One thing I have learnt as a result of writing my steps down is slavishly following a process does not work well for all images. Sometimes you have to deviate from the path and experiment too. But still, a written down process is a good place to start from.
This is a narrow band S2, Ha, O3 image taken over 6 hours (2hrs each) in one night.
Imaged with my Altair Astro 70mm ED-Triplet and my ASI1600mm pro camera.
This image is a reprocess of the same data with slightly less green removal and a different crop.
Finally worked out that Automatic Background Extraction was causing my vignetting in processed images and not poor flats or something else in the data. I’ve had another go and produced an almost full-frame image (minus the few pixels for dithering) with better colour control and handling of the stars:
This is the result of 4 hrs each of S2, Ha and O3 subs taken over three nights, I was lucky to have excellent conditions. I have been able to pull out the gas from the background with very little processing. So more (good) data = easier processing. I need to play with the colour balance it takes some getting used to.
Imaged using my Altair Astro 70mm triplet, ASI160mm Pro and filters on my HEQ5. Each sub was 5mins @ gain 200.
This LRGB image is the result of 3 hrs of imaging with many lost subs due to cloud and some RA imbalance issues. Probably only 1.5hrs with most of those softened by clouds. This results in a noisy and more washed-out image than I would have liked. Still, compared to my first attempts, 14 yrs ago, it’s not bad.
Imaged with the ASI1600MM-Pro, ZWO filters, Lacerta Komakorr Coma Corrector. modified Orion Optics 250mm Next on the CEM70G.This was first-light for my refurbished scope. I had the mirrors re-silvered in 2020, I flocked the tube and replaced the focuser for a Skywatcher low-profile Crayford. I’ve just finished making a brace for the rings – to stop ring wobble – which it does very well. The Lacerta Komakorr Coma Corrector is a big improvement over Skywatcher 0.9 CC. Sharpness has improved across the image, its very noticeable.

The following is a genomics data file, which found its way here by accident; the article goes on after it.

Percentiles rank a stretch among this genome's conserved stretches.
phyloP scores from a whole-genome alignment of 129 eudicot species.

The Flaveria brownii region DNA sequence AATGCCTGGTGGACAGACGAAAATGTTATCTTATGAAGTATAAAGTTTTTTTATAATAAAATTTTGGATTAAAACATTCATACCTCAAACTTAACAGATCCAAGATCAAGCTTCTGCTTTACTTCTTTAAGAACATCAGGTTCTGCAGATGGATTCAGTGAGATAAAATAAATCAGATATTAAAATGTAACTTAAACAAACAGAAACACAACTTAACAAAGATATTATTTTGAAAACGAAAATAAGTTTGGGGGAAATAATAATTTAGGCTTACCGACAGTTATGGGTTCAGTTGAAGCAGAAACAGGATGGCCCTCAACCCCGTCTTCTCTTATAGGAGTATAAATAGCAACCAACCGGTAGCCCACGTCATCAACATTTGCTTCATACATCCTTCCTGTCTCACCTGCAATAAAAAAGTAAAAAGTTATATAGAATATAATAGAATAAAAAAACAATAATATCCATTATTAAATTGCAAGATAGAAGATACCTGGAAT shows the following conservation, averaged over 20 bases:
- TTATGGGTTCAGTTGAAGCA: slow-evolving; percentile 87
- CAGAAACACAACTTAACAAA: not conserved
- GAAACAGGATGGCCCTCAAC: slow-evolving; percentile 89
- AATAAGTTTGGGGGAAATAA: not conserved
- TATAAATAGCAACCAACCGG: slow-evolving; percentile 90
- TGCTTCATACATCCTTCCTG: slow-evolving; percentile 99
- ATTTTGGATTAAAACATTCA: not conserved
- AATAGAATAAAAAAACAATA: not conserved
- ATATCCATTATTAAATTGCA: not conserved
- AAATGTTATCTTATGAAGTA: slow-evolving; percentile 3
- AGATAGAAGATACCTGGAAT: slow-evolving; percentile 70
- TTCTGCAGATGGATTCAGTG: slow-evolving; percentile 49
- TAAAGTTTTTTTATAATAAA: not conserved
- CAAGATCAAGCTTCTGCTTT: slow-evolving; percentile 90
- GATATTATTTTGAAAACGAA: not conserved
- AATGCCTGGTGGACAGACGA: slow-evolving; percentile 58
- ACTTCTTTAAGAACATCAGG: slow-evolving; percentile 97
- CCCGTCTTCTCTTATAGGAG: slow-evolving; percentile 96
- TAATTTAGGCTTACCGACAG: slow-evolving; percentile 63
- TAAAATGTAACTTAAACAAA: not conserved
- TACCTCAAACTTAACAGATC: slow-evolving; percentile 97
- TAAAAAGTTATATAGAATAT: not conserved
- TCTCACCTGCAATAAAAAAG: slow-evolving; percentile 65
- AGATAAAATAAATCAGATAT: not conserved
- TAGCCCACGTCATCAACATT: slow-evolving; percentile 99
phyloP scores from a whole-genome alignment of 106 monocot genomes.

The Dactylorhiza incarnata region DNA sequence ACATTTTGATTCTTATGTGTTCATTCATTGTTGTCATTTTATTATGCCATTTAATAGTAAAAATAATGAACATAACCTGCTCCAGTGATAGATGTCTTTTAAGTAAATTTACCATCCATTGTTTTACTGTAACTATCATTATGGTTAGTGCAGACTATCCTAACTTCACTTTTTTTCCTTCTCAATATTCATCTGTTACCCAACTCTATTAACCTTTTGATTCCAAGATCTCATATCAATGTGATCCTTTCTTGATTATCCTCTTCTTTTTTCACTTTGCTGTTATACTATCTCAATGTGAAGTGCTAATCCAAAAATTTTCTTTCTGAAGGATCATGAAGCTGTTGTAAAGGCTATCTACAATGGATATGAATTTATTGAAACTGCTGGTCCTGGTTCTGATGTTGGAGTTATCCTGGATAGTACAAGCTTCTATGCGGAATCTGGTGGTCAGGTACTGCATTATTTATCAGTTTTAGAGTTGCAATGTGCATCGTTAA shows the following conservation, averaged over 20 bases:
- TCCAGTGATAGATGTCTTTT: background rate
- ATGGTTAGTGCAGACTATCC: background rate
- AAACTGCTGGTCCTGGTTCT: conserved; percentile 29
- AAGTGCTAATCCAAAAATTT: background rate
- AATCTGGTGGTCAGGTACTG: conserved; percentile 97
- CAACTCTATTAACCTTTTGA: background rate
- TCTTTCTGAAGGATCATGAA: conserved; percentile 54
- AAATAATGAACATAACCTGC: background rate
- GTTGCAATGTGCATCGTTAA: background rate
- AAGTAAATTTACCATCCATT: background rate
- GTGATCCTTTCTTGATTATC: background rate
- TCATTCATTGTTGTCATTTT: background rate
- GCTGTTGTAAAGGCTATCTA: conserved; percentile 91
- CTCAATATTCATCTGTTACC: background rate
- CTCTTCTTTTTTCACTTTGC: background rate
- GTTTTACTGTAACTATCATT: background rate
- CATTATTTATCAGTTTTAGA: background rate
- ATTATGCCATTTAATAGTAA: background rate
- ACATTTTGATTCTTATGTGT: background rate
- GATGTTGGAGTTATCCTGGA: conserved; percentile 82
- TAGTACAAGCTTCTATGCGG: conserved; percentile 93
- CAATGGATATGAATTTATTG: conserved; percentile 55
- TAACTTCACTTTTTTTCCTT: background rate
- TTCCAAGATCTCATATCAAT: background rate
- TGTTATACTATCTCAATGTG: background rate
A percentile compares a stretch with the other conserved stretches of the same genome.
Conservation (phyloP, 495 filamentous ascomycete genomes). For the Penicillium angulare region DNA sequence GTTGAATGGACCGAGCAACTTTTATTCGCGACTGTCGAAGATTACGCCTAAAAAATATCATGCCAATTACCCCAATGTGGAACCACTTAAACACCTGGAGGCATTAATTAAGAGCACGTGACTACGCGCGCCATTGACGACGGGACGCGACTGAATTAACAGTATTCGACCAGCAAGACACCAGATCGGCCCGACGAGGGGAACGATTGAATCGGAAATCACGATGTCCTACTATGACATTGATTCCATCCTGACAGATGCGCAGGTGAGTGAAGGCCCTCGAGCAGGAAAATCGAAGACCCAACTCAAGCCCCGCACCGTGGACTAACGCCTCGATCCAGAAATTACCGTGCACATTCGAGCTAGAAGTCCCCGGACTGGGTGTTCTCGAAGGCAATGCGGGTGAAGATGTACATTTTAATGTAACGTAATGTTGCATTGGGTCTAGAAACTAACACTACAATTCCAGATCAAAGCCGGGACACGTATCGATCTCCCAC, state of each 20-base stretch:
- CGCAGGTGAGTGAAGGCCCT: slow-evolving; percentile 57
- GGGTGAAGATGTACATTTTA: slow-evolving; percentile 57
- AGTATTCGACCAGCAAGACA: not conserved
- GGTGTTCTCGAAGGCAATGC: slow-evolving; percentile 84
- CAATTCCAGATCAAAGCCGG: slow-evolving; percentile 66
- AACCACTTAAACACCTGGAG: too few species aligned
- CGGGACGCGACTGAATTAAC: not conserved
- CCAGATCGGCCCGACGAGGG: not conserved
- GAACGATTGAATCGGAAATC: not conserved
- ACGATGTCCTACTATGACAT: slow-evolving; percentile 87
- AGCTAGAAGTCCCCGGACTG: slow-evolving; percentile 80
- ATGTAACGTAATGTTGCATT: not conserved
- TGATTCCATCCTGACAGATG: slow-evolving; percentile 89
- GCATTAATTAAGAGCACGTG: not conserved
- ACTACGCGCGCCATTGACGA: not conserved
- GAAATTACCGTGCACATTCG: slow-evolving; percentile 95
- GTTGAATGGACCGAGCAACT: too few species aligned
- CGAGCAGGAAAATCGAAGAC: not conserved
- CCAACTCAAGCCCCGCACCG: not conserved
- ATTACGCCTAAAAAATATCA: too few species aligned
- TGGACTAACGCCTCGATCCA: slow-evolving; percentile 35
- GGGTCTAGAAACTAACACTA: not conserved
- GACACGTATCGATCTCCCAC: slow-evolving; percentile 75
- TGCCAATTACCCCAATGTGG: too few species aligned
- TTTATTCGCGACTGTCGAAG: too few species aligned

I should try and revisit this target again and give it the time it deserves now that my equipment can capture more detail.
Some of my earlier attempts:
A guided session using an HEQ5. Manual focusing is a bit dodgy so lots of detail lost.
An early guided session using my HEQ5.
Taken with a Canon 350d, OO 250mm on an EQ5 unguided.
Taken with a modified webcam using my OO 250mm on an EQ5.
I had a few things to crack like the differential flexure and misting up of the camera that trashed a lot of the subs I took in a 3hr session. As a result, at first when I processed the image I lost all the colour but revisiting the data and being more careful I have been able to bring out a lot more detail and colour. All things considered this is not a bad image – noisier than I would have liked but we can’t have everything.
If you pixel-peep the image you can see the smaller stars are elliptical left to right. This is the result of a high frequency oscillation in the RA axis of the CEM70 that I have fixed by a board swap out.